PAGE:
Tuesday, 16 July 2013

Poetry Session ‒ July 12, 2013

Mathew, Sunil, KumKum, Gopa

Two readers were forced to cancel at the last minute, and yet we had eight, eager to recite. Poetry, it seems, has a firm hold on the imagination among us, considering how much relish the readers put into their selection and reading.


Poets in translation are not well- served usually, and when so outstanding a poet as Kazi Nazrul Islam is displayed in mean English the pity is even more. Yet his modernity of temper and exultant singing voice gets through.

KumKum, Gopa., Kavita

This was the first time that Yeats was chosen for reading in our group, and his wonderful meditation on old age and love left us all with something to look forward to. On the other hand, Emily Dickinson was being recited yet once more, with lovely poems representative of her strange and striking work.

Sunil, KumKum, Gopa, Kavita, Thommo

Here we are, mightily refreshed after drinking deep from the Pierian spring:

Thommo, Kavita, Priya, Gopa, KumKum, Mathew, Sunil, Joe

To read more click below …

Full Account and Record of the Poetry Session, July 12, 2013

Present: Priya, Kavita, KumKum, Thommo, Joe, Sunil, Mathew, Gopa
Absent: Bobby (?), Zakia (children’s award ceremony), Sivaram (called away by emergency meeting), Talitha (son’ wedding prep), Esther Elias (called away by emergency meeting)

Aug 9 is the date set for reading What Ho!, the collection of stories by P.G. Wodehouse (selection by Mathew & Sunil). Sept 13 is the next Poetry baithak. Thommo told us about the ceremonial release of his Tata Nano book in Bengaluru:

Thomas Chacko at the launch of 'Atop the World in a Nano'

Robert Frost

Surprisingly Robert Frost has not figured till today in any of our poetry sessions. Kavita is the first with The Road Not Taken. Frost’s life spanned the 19th and 20th  centuries, as he was born in 1874 and died in 1963, soon after President Kennedy’s inauguration which he attended and there recited a poem. He was early encouraged by Ezra Pound and Edward Thomas and it was Thomas who provided the inspiration for the poem Kavita recited. It seems in long walks when they came to a parting of ways, Thomas, the Welsh poet who died in WWI, used to express hesitation which way to go in their walks in the countryside in England. This was when Frost spent a period of time in England, thinking to find a more congenial reception there for his pastoral poems. The last 3 lines of the poem are often cited as advice at college graduation ceremonies:

Two roads diverged in a wood, and I,
I took the one less traveled by,
And that has made all the difference. 

Joe said this was the aphorism of the New York Yankees catcher, and later, manager, Yogi Berra: ‘When you come to a fork in the road take it.’ A clipped pronunciation of ‘fork’ enables an obscene rendering of the meaning. Berra was a clever maker of quips and ultimately confessed, ‘I really didn’t say everything I said.’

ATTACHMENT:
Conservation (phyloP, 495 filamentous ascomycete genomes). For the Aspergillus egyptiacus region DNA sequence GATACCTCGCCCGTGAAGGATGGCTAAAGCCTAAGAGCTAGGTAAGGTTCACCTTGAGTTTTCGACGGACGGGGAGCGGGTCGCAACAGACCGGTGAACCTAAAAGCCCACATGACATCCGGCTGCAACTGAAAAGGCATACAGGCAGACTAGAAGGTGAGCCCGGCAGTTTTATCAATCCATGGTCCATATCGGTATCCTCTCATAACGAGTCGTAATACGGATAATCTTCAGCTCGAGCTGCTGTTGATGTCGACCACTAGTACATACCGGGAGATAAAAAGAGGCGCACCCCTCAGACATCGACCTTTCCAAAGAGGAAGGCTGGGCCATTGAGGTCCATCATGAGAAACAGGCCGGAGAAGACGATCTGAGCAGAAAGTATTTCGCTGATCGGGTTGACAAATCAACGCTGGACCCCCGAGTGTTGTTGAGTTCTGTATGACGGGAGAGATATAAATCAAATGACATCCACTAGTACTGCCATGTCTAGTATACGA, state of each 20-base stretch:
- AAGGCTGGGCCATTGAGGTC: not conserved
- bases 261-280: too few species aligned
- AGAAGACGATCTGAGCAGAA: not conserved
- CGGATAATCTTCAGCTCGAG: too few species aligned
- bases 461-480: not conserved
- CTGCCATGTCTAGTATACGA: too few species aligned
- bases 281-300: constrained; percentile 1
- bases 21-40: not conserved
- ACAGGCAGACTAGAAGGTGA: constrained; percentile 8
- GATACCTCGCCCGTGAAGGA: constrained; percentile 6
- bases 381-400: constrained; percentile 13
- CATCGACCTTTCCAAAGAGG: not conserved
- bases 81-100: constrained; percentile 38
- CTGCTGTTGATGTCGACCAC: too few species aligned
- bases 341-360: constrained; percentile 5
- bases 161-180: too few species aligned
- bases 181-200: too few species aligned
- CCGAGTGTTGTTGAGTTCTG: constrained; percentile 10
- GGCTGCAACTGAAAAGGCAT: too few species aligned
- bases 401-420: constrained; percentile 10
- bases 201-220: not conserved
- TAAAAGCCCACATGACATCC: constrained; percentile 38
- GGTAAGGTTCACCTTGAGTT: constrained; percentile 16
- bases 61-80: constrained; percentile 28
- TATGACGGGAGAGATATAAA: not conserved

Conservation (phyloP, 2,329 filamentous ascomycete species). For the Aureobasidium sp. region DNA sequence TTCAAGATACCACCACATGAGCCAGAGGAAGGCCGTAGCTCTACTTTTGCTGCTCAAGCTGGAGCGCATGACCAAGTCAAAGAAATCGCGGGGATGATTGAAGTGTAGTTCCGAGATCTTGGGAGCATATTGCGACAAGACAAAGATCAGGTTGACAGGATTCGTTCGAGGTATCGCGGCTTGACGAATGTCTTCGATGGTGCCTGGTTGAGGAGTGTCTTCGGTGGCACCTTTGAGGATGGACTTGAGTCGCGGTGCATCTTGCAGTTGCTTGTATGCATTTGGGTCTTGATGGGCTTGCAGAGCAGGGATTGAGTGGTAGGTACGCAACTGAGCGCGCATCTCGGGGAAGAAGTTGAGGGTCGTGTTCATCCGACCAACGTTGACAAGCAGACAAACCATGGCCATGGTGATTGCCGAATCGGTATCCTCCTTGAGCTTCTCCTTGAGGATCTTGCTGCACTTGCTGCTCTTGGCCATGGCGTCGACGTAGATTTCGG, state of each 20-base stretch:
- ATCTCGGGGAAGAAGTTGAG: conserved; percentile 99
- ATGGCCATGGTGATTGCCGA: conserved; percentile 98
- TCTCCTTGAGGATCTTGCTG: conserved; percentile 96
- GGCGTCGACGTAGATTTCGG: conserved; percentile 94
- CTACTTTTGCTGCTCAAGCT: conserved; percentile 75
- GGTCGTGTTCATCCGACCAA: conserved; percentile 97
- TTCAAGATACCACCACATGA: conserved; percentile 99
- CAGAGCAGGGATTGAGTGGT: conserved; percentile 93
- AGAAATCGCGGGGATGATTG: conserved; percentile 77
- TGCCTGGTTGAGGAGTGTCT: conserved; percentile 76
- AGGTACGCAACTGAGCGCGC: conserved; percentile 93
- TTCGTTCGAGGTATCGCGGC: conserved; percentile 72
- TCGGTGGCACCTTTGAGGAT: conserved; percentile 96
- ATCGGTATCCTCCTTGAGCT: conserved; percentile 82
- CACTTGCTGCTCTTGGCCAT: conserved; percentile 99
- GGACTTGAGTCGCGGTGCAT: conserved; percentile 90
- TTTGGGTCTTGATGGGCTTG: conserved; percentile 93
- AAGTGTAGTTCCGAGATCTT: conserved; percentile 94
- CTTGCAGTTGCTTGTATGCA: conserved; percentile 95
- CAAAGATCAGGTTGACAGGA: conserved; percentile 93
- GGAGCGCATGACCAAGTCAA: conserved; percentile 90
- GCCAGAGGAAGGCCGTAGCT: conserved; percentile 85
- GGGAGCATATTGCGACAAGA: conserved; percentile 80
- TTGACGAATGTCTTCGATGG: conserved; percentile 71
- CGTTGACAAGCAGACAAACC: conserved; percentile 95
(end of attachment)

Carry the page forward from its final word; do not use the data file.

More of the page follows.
You can read a biographical note of Frost at:

Sunil gave an example of a road in the hills where they asked an old-timer which way to go, and he always pointed them to the more pot-holed (more trafficked) way. Priya mentioned Nehru as being a Frost-enthusiast who had this poem framed in his home: Stopping by Woods on a Snowy Evening whose last stanza reads:
The woods are lovely, dark and deep.  
But I have promises to keep,  
And miles to go before I sleep,  
And miles to go before I sleep.

Frost wrote poetry that had metre and rhyme and disdained free verse, in these words: ‘Writing free verse is like playing tennis with the net down.’

John Clare

Gopa chose two poets, John Clare of the early 19th century, and Thomas Hardy (1840-1928) who belongs to the late 19th and early 20th centuries. John Clare is distinguished as a poet of his time, but his beginnings were humble as the son of a day-labourer. He got an education in a church school and later when his father was under threat of eviction wrote a volume of poems and had it published to earn some money for the family. The publisher was the one that brought out Keats. Poems Descriptive of Rural Life and Scenery was published in 1820. It was received well, and Village Minstrel and other Poems was published the following year. His health was never very good, probably from malnutrition when he was a child. Later in life he suffered from depression, took to alcohol and had many bouts with ill-health. He undertook to re-write some of Byron’s poems (Child Harold and Don Juan). He had to be consigned to an asylum when he went off his head, claiming, ‘I'm John Clare now, I was Byron and Shakespeare formerly.’ Read more about this remarkable poet at

In the second poem read called Sonnet several readers contributed their stories of hens and roosters taking off from a reference to a moorhen in the poem. 

A dusky moorhen